U.S. Fires on Houthi Missile Hours After Trafigura Ship Attack

Marlin Luanda on fire after being struck by Houthi missile. (Indian Navy)

(Bloomberg News/TNS) − United States Navy ships fired on a Houthi anti-ship missile in Yemen hours after a tanker operated on behalf of trading giant Trafigura Group carrying a cargo of Russian fuel was hit in the most significant attack yet by the rebel group on an oil-carrying vessel.

The U.S. Central Command said the Houthi missile was prepared to launch and posed an “imminent threat” to shipping in the area. U.S. forces destroyed the missile, Centcom said on X.

The U.S. strike came hours after the Houthi rebels claimed the missile attack on the Marlin Luanda. The vessel was carrying Russian-origin naphtha — a product used to make plastics and gasoline — purchased below the price cap imposed by the Group of Seven nations, a Trafigura spokesperson said Friday.

“All crew on board the Marlin Luanda are safe and the fire in the cargo tank has been fully extinguished,” the company said in a statement on its website at noon in London. “The vessel is now sailing towards a safe harbor.”

No other ships operating on behalf of Trafigura are currently in the Gulf of Aden and “we continue to assess carefully the risks involved in any voyage,” the statement said.

Global benchmark Brent rallied to a two-month high.

The attack on the Marlin Luanda will raise fresh questions about whether oil tankers will continue to transit the Red Sea. Since joint U.S. and U.K. airstrikes on the Houthis earlier this month, tanker traffic in the region has declined but some oil exporters, including Saudi Arabia, continue to use the waterway.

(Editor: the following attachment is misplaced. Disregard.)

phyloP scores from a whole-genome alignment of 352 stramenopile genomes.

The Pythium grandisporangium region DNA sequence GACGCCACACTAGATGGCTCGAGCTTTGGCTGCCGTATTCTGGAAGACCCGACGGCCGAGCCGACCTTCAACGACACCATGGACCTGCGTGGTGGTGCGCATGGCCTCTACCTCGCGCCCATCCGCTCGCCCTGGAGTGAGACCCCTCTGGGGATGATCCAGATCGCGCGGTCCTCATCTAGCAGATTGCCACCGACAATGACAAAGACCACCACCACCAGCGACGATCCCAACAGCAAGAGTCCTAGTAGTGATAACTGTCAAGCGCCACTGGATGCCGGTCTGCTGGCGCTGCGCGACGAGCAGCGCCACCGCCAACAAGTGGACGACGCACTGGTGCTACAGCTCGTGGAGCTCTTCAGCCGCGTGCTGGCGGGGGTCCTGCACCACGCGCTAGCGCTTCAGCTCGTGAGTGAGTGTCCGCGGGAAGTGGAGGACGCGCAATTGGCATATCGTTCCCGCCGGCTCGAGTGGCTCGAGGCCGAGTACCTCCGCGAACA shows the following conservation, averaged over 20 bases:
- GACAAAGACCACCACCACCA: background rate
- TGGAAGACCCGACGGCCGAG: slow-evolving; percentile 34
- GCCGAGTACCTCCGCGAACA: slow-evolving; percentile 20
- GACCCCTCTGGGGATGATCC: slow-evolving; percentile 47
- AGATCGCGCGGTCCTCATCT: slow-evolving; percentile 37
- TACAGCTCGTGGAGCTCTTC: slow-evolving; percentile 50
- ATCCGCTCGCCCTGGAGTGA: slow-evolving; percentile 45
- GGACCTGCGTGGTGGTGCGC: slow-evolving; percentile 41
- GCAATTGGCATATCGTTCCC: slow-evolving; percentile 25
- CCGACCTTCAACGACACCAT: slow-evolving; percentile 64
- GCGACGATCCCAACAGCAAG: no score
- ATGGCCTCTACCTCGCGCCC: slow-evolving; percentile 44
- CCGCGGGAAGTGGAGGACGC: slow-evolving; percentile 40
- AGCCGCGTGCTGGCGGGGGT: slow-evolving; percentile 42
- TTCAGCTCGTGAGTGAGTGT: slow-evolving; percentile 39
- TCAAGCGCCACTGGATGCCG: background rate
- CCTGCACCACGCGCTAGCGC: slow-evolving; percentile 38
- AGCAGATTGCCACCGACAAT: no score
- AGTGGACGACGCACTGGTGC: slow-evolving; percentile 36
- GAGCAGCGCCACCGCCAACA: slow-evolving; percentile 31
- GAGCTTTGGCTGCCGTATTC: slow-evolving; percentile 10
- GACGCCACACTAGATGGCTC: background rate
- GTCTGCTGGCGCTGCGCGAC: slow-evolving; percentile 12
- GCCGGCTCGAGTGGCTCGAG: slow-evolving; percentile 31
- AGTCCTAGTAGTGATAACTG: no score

That the targeted ship carried fuel from Russia will likely concern Moscow. Vast amounts of Russian petroleum now pass through the southern Red Sea to reach Asian buyers following Europe’s shunning of its cargoes due to the war in Ukraine. A Houthi spokesman previously told the Russian newspaper Izvestia that Russian and Chinese ships sailing through the Red Sea would be safe even as the group targets U.S. and U.K. vessels.

The vessel collected its Russia-origin cargo via a so-called ship-to-ship transfer from a stretch of water in the Laconian Gulf in southern Greece, according to data from analytics firm Kpler. The area has been pivotal in helping Russia to get its petroleum to the global market and, as well as handling supplies under the price cap, has also facilitated more shadowy trades.

Ship-to-ship transfers have drawn regulatory scrutiny, mostly related to vessels operating outside of the G7 price cap where the transfers can make it harder to keep track of a cargo’s origin. There have been particular concerns relating to older ships and when the switching takes place in an unregulated manner, although there is no suggestion that that is the case for the Marlin Luanda.

The latest incident also suggests that the U.S. and its allies still haven’t sufficiently degraded the Houthis’ military capabilities two weeks after launching the first of several airstrikes on the group’s missiles, radars and other assets across Yemen. On Friday Houthi militants fired an anti-ship ballistic missile at the USS Carney, which successfully shot down the missile, Centcom said.

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